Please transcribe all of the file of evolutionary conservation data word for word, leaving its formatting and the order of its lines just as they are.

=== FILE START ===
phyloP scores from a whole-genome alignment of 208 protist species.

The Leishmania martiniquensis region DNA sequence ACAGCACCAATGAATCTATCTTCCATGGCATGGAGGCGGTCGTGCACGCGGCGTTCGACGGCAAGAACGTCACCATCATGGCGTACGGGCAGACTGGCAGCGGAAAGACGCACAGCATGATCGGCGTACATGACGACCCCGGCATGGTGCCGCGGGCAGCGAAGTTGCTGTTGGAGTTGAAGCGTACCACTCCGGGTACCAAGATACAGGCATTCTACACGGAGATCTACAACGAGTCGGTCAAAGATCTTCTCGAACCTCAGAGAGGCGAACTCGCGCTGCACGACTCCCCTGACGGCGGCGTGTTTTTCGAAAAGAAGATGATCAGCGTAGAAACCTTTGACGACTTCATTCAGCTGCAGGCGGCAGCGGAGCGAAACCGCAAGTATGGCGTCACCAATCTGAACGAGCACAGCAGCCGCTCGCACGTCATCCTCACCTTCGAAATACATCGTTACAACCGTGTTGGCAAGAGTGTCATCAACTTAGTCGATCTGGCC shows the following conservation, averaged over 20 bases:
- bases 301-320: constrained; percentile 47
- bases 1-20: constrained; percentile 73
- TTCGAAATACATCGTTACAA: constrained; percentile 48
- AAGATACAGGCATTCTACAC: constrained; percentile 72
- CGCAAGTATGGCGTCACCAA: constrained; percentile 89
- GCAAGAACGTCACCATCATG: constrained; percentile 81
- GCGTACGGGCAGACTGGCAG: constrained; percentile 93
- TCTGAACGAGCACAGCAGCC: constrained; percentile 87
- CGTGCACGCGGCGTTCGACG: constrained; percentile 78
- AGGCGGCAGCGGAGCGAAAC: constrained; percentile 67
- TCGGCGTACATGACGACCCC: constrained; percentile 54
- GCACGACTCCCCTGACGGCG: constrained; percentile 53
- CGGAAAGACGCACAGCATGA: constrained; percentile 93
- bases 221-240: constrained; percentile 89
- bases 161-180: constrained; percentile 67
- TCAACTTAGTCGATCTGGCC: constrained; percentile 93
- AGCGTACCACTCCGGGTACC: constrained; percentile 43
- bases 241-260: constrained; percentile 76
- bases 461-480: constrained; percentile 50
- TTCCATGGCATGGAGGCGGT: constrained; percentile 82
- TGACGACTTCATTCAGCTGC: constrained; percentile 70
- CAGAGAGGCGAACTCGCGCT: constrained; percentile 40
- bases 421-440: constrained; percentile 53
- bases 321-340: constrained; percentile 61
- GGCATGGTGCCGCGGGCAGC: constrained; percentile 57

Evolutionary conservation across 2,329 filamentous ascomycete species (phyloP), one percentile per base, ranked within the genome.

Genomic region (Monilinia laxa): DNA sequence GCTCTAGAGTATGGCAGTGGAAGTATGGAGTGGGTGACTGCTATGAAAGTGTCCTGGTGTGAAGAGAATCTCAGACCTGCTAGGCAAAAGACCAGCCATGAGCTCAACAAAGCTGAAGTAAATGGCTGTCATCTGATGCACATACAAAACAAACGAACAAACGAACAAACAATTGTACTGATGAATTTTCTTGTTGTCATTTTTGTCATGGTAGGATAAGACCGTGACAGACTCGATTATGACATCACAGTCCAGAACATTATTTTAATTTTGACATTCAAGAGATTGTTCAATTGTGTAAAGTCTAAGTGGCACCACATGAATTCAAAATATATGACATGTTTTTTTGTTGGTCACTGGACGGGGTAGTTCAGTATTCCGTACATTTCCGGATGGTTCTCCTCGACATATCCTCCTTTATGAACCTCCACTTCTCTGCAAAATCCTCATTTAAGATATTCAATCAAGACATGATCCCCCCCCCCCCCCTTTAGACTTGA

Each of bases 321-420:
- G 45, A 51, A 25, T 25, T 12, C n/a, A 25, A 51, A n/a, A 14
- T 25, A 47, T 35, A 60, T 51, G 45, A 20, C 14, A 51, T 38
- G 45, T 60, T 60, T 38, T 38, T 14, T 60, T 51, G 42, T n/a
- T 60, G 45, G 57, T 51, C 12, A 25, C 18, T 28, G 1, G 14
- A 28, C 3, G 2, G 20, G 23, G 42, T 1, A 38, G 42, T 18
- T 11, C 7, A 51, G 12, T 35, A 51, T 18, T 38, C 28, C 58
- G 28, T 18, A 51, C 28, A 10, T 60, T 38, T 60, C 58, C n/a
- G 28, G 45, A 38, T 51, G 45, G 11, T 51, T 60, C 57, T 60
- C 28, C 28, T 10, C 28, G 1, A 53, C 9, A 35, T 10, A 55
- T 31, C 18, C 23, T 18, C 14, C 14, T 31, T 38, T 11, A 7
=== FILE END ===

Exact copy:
phyloP scores from a whole-genome alignment of 208 protist species.

The Leishmania martiniquensis region DNA sequence ACAGCACCAATGAATCTATCTTCCATGGCATGGAGGCGGTCGTGCACGCGGCGTTCGACGGCAAGAACGTCACCATCATGGCGTACGGGCAGACTGGCAGCGGAAAGACGCACAGCATGATCGGCGTACATGACGACCCCGGCATGGTGCCGCGGGCAGCGAAGTTGCTGTTGGAGTTGAAGCGTACCACTCCGGGTACCAAGATACAGGCATTCTACACGGAGATCTACAACGAGTCGGTCAAAGATCTTCTCGAACCTCAGAGAGGCGAACTCGCGCTGCACGACTCCCCTGACGGCGGCGTGTTTTTCGAAAAGAAGATGATCAGCGTAGAAACCTTTGACGACTTCATTCAGCTGCAGGCGGCAGCGGAGCGAAACCGCAAGTATGGCGTCACCAATCTGAACGAGCACAGCAGCCGCTCGCACGTCATCCTCACCTTCGAAATACATCGTTACAACCGTGTTGGCAAGAGTGTCATCAACTTAGTCGATCTGGCC shows the following conservation, averaged over 20 bases:
- bases 301-320: constrained; percentile 47
- bases 1-20: constrained; percentile 73
- TTCGAAATACATCGTTACAA: constrained; percentile 48
- AAGATACAGGCATTCTACAC: constrained; percentile 72
- CGCAAGTATGGCGTCACCAA: constrained; percentile 89
- GCAAGAACGTCACCATCATG: constrained; percentile 81
- GCGTACGGGCAGACTGGCAG: constrained; percentile 93
- TCTGAACGAGCACAGCAGCC: constrained; percentile 87
- CGTGCACGCGGCGTTCGACG: constrained; percentile 78
- AGGCGGCAGCGGAGCGAAAC: constrained; percentile 67
- TCGGCGTACATGACGACCCC: constrained; percentile 54
- GCACGACTCCCCTGACGGCG: constrained; percentile 53
- CGGAAAGACGCACAGCATGA: constrained; percentile 93
- bases 221-240: constrained; percentile 89
- bases 161-180: constrained; percentile 67
- TCAACTTAGTCGATCTGGCC: constrained; percentile 93
- AGCGTACCACTCCGGGTACC: constrained; percentile 43
- bases 241-260: constrained; percentile 76
- bases 461-480: constrained; percentile 50
- TTCCATGGCATGGAGGCGGT: constrained; percentile 82
- TGACGACTTCATTCAGCTGC: constrained; percentile 70
- CAGAGAGGCGAACTCGCGCT: constrained; percentile 40
- bases 421-440: constrained; percentile 53
- bases 321-340: constrained; percentile 61
- GGCATGGTGCCGCGGGCAGC: constrained; percentile 57

Evolutionary conservation across 2,329 filamentous ascomycete species (phyloP), one percentile per base, ranked within the genome.

Genomic region (Monilinia laxa): DNA sequence GCTCTAGAGTATGGCAGTGGAAGTATGGAGTGGGTGACTGCTATGAAAGTGTCCTGGTGTGAAGAGAATCTCAGACCTGCTAGGCAAAAGACCAGCCATGAGCTCAACAAAGCTGAAGTAAATGGCTGTCATCTGATGCACATACAAAACAAACGAACAAACGAACAAACAATTGTACTGATGAATTTTCTTGTTGTCATTTTTGTCATGGTAGGATAAGACCGTGACAGACTCGATTATGACATCACAGTCCAGAACATTATTTTAATTTTGACATTCAAGAGATTGTTCAATTGTGTAAAGTCTAAGTGGCACCACATGAATTCAAAATATATGACATGTTTTTTTGTTGGTCACTGGACGGGGTAGTTCAGTATTCCGTACATTTCCGGATGGTTCTCCTCGACATATCCTCCTTTATGAACCTCCACTTCTCTGCAAAATCCTCATTTAAGATATTCAATCAAGACATGATCCCCCCCCCCCCCCTTTAGACTTGA

Each of bases 321-420:
- G 45, A 51, A 25, T 25, T 12, C n/a, A 25, A 51, A n/a, A 14
- T 25, A 47, T 35, A 60, T 51, G 45, A 20, C 14, A 51, T 38
- G 45, T 60, T 60, T 38, T 38, T 14, T 60, T 51, G 42, T n/a
- T 60, G 45, G 57, T 51, C 12, A 25, C 18, T 28, G 1, G 14
- A 28, C 3, G 2, G 20, G 23, G 42, T 1, A 38, G 42, T 18
- T 11, C 7, A 51, G 12, T 35, A 51, T 18, T 38, C 28, C 58
- G 28, T 18, A 51, C 28, A 10, T 60, T 38, T 60, C 58, C n/a
- G 28, G 45, A 38, T 51, G 45, G 11, T 51, T 60, C 57, T 60
- C 28, C 28, T 10, C 28, G 1, A 53, C 9, A 35, T 10, A 55
- T 31, C 18, C 23, T 18, C 14, C 14, T 31, T 38, T 11, A 7